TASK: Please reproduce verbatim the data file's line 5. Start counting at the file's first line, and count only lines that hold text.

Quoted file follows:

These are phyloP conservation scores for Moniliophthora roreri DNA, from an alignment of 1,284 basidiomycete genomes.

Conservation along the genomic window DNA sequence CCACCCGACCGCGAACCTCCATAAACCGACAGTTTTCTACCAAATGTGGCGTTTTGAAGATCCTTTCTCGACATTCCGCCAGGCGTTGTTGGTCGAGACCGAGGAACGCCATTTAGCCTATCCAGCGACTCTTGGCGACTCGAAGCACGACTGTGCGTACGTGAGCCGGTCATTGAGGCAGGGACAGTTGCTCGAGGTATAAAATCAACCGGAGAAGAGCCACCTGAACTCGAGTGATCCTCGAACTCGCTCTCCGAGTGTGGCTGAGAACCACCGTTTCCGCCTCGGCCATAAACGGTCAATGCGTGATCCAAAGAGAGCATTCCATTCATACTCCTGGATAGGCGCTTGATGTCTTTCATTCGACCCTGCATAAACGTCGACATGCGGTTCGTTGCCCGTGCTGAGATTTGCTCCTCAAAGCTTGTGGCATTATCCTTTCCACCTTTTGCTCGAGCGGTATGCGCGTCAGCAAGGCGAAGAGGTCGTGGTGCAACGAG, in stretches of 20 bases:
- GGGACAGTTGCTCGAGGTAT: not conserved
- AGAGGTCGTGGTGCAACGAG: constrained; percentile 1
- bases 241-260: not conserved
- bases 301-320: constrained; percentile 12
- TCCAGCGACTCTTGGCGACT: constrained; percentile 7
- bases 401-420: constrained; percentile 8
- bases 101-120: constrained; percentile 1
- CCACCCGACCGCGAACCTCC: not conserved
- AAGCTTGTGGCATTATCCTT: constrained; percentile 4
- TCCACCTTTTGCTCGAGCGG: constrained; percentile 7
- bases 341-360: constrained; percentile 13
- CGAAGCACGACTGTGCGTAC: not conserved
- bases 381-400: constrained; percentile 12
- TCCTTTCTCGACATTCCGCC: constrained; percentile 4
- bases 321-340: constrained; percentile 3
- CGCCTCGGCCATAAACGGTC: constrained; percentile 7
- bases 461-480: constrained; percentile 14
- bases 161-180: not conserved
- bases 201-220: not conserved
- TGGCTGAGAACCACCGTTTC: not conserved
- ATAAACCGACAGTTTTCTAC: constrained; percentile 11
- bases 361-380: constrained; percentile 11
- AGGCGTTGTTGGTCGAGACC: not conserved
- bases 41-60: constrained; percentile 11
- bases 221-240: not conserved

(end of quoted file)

- bases 241-260: not conserved